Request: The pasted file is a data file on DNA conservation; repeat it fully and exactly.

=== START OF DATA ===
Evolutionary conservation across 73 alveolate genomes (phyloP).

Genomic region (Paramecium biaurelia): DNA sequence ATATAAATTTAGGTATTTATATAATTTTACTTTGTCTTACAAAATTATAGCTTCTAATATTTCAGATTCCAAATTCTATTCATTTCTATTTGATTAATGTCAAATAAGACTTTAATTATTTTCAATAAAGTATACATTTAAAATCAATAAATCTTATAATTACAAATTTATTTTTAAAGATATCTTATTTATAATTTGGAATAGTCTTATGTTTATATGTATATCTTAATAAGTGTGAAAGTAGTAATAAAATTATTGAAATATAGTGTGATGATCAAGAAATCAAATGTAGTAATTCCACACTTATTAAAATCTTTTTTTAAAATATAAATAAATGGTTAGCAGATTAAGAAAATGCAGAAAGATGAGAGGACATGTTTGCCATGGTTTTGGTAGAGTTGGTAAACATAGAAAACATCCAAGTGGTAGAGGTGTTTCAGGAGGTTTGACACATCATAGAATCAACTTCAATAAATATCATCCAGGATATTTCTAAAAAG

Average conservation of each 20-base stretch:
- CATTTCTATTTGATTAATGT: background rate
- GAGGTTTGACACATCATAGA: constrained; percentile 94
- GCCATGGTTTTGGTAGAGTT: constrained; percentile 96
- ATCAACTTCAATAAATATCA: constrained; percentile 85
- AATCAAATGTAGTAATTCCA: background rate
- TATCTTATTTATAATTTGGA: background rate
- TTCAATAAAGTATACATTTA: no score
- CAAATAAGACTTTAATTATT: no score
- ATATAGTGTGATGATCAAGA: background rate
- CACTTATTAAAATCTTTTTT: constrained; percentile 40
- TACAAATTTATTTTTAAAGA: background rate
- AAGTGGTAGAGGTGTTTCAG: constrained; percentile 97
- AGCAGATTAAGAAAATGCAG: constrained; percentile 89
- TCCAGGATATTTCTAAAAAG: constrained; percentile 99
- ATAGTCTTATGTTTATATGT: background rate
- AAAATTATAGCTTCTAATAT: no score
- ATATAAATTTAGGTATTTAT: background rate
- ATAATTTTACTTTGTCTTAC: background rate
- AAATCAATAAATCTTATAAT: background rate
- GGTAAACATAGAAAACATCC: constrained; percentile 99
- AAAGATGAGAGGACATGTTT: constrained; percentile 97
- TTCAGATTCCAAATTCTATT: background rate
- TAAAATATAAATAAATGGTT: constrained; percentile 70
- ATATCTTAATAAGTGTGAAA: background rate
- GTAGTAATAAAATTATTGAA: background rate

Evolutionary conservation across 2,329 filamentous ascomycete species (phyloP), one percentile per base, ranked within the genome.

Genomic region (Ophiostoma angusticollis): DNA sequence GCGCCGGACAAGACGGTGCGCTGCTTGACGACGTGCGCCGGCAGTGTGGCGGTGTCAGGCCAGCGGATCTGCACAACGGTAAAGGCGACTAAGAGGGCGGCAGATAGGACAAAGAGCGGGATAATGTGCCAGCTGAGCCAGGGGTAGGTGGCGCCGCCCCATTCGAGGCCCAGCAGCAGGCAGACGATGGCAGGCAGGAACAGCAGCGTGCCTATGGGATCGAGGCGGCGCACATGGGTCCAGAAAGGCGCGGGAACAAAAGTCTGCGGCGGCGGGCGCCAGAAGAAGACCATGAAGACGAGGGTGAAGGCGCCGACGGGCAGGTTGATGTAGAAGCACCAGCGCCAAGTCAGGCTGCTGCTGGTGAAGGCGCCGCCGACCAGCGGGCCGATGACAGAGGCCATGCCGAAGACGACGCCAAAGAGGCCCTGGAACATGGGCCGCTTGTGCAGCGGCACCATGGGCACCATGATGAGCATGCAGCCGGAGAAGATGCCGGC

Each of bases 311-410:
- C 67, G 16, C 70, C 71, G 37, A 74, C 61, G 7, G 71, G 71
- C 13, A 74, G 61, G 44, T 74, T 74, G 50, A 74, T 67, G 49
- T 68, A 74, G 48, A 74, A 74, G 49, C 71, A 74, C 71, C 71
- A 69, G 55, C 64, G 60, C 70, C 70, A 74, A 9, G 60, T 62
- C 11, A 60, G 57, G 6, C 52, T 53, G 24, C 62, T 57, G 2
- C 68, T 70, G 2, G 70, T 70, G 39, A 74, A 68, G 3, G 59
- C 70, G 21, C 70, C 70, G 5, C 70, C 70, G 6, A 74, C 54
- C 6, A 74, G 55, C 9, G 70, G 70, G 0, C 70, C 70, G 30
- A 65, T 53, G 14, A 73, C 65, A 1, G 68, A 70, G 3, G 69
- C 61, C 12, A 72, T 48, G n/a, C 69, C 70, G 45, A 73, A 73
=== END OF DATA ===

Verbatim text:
Evolutionary conservation across 73 alveolate genomes (phyloP).

Genomic region (Paramecium biaurelia): DNA sequence ATATAAATTTAGGTATTTATATAATTTTACTTTGTCTTACAAAATTATAGCTTCTAATATTTCAGATTCCAAATTCTATTCATTTCTATTTGATTAATGTCAAATAAGACTTTAATTATTTTCAATAAAGTATACATTTAAAATCAATAAATCTTATAATTACAAATTTATTTTTAAAGATATCTTATTTATAATTTGGAATAGTCTTATGTTTATATGTATATCTTAATAAGTGTGAAAGTAGTAATAAAATTATTGAAATATAGTGTGATGATCAAGAAATCAAATGTAGTAATTCCACACTTATTAAAATCTTTTTTTAAAATATAAATAAATGGTTAGCAGATTAAGAAAATGCAGAAAGATGAGAGGACATGTTTGCCATGGTTTTGGTAGAGTTGGTAAACATAGAAAACATCCAAGTGGTAGAGGTGTTTCAGGAGGTTTGACACATCATAGAATCAACTTCAATAAATATCATCCAGGATATTTCTAAAAAG

Average conservation of each 20-base stretch:
- CATTTCTATTTGATTAATGT: background rate
- GAGGTTTGACACATCATAGA: constrained; percentile 94
- GCCATGGTTTTGGTAGAGTT: constrained; percentile 96
- ATCAACTTCAATAAATATCA: constrained; percentile 85
- AATCAAATGTAGTAATTCCA: background rate
- TATCTTATTTATAATTTGGA: background rate
- TTCAATAAAGTATACATTTA: no score
- CAAATAAGACTTTAATTATT: no score
- ATATAGTGTGATGATCAAGA: background rate
- CACTTATTAAAATCTTTTTT: constrained; percentile 40
- TACAAATTTATTTTTAAAGA: background rate
- AAGTGGTAGAGGTGTTTCAG: constrained; percentile 97
- AGCAGATTAAGAAAATGCAG: constrained; percentile 89
- TCCAGGATATTTCTAAAAAG: constrained; percentile 99
- ATAGTCTTATGTTTATATGT: background rate
- AAAATTATAGCTTCTAATAT: no score
- ATATAAATTTAGGTATTTAT: background rate
- ATAATTTTACTTTGTCTTAC: background rate
- AAATCAATAAATCTTATAAT: background rate
- GGTAAACATAGAAAACATCC: constrained; percentile 99
- AAAGATGAGAGGACATGTTT: constrained; percentile 97
- TTCAGATTCCAAATTCTATT: background rate
- TAAAATATAAATAAATGGTT: constrained; percentile 70
- ATATCTTAATAAGTGTGAAA: background rate
- GTAGTAATAAAATTATTGAA: background rate

Evolutionary conservation across 2,329 filamentous ascomycete species (phyloP), one percentile per base, ranked within the genome.

Genomic region (Ophiostoma angusticollis): DNA sequence GCGCCGGACAAGACGGTGCGCTGCTTGACGACGTGCGCCGGCAGTGTGGCGGTGTCAGGCCAGCGGATCTGCACAACGGTAAAGGCGACTAAGAGGGCGGCAGATAGGACAAAGAGCGGGATAATGTGCCAGCTGAGCCAGGGGTAGGTGGCGCCGCCCCATTCGAGGCCCAGCAGCAGGCAGACGATGGCAGGCAGGAACAGCAGCGTGCCTATGGGATCGAGGCGGCGCACATGGGTCCAGAAAGGCGCGGGAACAAAAGTCTGCGGCGGCGGGCGCCAGAAGAAGACCATGAAGACGAGGGTGAAGGCGCCGACGGGCAGGTTGATGTAGAAGCACCAGCGCCAAGTCAGGCTGCTGCTGGTGAAGGCGCCGCCGACCAGCGGGCCGATGACAGAGGCCATGCCGAAGACGACGCCAAAGAGGCCCTGGAACATGGGCCGCTTGTGCAGCGGCACCATGGGCACCATGATGAGCATGCAGCCGGAGAAGATGCCGGC

Each of bases 311-410:
- C 67, G 16, C 70, C 71, G 37, A 74, C 61, G 7, G 71, G 71
- C 13, A 74, G 61, G 44, T 74, T 74, G 50, A 74, T 67, G 49
- T 68, A 74, G 48, A 74, A 74, G 49, C 71, A 74, C 71, C 71
- A 69, G 55, C 64, G 60, C 70, C 70, A 74, A 9, G 60, T 62
- C 11, A 60, G 57, G 6, C 52, T 53, G 24, C 62, T 57, G 2
- C 68, T 70, G 2, G 70, T 70, G 39, A 74, A 68, G 3, G 59
- C 70, G 21, C 70, C 70, G 5, C 70, C 70, G 6, A 74, C 54
- C 6, A 74, G 55, C 9, G 70, G 70, G 0, C 70, C 70, G 30
- A 65, T 53, G 14, A 73, C 65, A 1, G 68, A 70, G 3, G 69
- C 61, C 12, A 72, T 48, G n/a, C 69, C 70, G 45, A 73, A 73